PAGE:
As TVs struggle, new Panasonic chief prepares thorough review

TOKYO Mon Jul 9, 2012 7:58am EDT

1 of 2. Panasonic Corp's new president Kazuhiro Tsuga poses in front of the company's logo before his interview in Tokyo July 9, 2012.

Credit: Reuters/Kim Kyung-Hoon

Related Topics

TOKYO (Reuters) - Panasonic Corp's new president vowed on Monday to implement a sweeping shake-up of the sprawling electronics maker that will see loss-making units shuttered or sold in a bid to revive profitability at the struggling conglomerate.

Less than two weeks after shareholders approved him as president, 55-year-old Kazuhiro Tsuga has begun the task of deciding which of Panasonic's 90 business units may be axed. He told reporters in Tokyo that he would have an outline of that plan by the autumn and a detailed roadmap by February.

"Panasonic has a lot of units that are undermining company-wide profitability," Tsuga said, adding the company may have to increase a planned 41 billion yen ($516 million) restructuring outlay in the year to next March - for lay-offs and the disposal of redundant plant and other equipment.

He conceded that Panasonic's 330,000-strong workforce is "a lot", but gave no indication of how many jobs could go.

Tsuga's talk of swift and deep cuts is rare among Japan's conservative corporate culture, and unprecedented for the head of Panasonic, a company steeped in tradition where managers still refer to a 250-year business plan their founder, Konosuke Matsushita, wrote between the two world wars.

The 10-generation roadmap exhorted staff to end poverty and make consumer goods as abundant and cheap as tap water - but probably didn't envisage selling millions of TV sets at a loss. In the year to March, Panasonic reported a record loss of close to $10 billion.

"Before thinking about the 250-year plan, we should consider whether we can survive until 2018," Tsuga said, referring to Panasonic's centenary year.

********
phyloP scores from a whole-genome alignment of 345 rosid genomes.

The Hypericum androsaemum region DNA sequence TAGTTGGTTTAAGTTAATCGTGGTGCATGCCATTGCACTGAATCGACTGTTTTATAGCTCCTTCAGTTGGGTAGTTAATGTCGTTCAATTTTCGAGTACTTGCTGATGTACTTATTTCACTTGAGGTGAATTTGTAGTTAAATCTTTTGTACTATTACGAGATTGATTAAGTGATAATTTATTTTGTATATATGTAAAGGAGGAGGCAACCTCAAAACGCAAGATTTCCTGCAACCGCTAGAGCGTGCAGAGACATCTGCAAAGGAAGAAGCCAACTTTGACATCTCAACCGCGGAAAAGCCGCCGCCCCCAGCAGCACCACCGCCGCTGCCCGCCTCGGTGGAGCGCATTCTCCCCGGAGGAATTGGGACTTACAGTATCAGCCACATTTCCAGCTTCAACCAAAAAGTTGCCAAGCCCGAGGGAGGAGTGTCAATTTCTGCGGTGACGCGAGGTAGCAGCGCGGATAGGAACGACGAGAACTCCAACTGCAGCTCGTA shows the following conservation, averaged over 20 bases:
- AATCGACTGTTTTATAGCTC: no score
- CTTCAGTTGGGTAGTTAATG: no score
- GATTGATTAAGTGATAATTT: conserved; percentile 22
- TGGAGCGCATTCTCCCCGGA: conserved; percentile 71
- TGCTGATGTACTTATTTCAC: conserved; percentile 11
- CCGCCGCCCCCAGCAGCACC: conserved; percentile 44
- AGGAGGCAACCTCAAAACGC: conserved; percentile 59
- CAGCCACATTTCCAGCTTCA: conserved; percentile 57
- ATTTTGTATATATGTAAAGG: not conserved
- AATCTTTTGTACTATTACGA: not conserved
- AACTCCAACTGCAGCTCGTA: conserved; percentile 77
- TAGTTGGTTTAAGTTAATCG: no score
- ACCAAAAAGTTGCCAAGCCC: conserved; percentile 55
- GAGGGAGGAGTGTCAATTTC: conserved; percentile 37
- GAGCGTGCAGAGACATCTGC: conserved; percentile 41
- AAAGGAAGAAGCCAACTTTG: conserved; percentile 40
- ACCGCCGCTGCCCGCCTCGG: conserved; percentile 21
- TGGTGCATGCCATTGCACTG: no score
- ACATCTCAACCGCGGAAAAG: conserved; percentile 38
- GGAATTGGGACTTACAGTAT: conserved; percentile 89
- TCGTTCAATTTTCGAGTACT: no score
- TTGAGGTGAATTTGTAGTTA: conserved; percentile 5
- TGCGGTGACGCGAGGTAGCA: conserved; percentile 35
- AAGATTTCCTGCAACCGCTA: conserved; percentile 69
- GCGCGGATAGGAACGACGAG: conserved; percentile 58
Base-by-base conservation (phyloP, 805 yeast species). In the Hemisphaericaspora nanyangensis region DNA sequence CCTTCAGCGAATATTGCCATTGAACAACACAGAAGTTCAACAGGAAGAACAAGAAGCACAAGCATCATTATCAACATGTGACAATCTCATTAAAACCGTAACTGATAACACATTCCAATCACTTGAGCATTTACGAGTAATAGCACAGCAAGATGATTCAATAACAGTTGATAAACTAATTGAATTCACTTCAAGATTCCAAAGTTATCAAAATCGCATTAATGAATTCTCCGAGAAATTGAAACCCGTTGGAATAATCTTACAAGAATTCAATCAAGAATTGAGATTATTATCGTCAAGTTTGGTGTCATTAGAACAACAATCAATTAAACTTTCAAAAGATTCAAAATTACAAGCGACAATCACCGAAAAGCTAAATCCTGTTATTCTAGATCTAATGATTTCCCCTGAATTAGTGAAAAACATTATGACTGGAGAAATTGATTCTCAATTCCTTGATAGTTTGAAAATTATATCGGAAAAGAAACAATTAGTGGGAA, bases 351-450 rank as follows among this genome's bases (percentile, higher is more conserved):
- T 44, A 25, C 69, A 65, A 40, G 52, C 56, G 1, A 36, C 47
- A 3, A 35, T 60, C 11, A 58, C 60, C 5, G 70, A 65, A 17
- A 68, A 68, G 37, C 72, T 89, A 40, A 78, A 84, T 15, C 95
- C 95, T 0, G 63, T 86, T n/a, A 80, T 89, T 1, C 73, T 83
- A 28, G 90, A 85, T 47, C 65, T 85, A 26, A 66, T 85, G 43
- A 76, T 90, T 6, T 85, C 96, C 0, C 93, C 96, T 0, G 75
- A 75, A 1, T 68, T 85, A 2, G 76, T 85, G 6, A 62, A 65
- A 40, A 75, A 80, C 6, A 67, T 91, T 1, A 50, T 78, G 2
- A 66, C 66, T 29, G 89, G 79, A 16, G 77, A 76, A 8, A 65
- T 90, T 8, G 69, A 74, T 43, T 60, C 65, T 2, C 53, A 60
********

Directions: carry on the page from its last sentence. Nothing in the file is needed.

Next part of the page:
HQ TO DOWNSIZE

Tsuga's planned restructuring will begin in earnest in October, with plans to reduce staffing at Panasonic's headquarters to several hundred from 7,000, with many of those posts dispersed through the company's business units.

"We will be waiting to see how far he can push reform across the whole company," said Nomura Holdings analyst Shiro Mikoshiba wrote in a recent report.

Tsuga's prime task will be to transition Panasonic into a future where TVs are no longer a central pillar of sales and profit, replaced by income from washing machine, batteries and other products, much of it made overseas.

($1 = 79.5300 Japanese yen)

(Reporting by Tim Kelly; Editing by Edmund Klamann and Chris Gallagher)

FILED UNDER:
We welcome comments that advance the story through relevant opinion, anecdotes, links and data. If you see a comment that you believe is irrelevant or inappropriate, you can flag it to our editors by using the report abuse links. Views expressed in the comments do not represent those of Reuters. For more information on our comment policy, see http://blogs.reuters.com/fulldisclosure/2010/09/27/toward-a-more-thoughtful-conversation-on-stories/
Comments (1)
jhvance wrote:
Panasonic used to sell the best (by far) DVRs available in the US which had both hard drive and DVD-burning capability. They still make such models, but they’re only available in Asian and European markets and Panasonic no longer sell them in the US — why?

Probably because the RIAA and/or the combined forces of mainstream network TV and advertising giants were seriously unhappy that a) broadcast content might be copied, and b) the advertising spots would be removed by the users who would naturally edit undesired parts of any show they recorded and wanted for their personal archive.

The sale and rental of TV series through post-broadcast DVDs had become a key financial underpinning for the networks and production studios, and advertising sales is still a critical aspect of any show’s economic viability so long as there are enough viewers whose eyeballs can support the broadcast rates charged. That business model is in decline with the rise of online viewing as broadband Internet service penetrates more of the country, so perhaps Panasonic might consider returning to the US market with an up-to-date line of DVR models — bet it would significantly boost their revenues.

Jul 09, 2012 9:25pm EDT  --  Report as abuse
This discussion is now closed. We welcome comments on our articles for a limited period after their publication.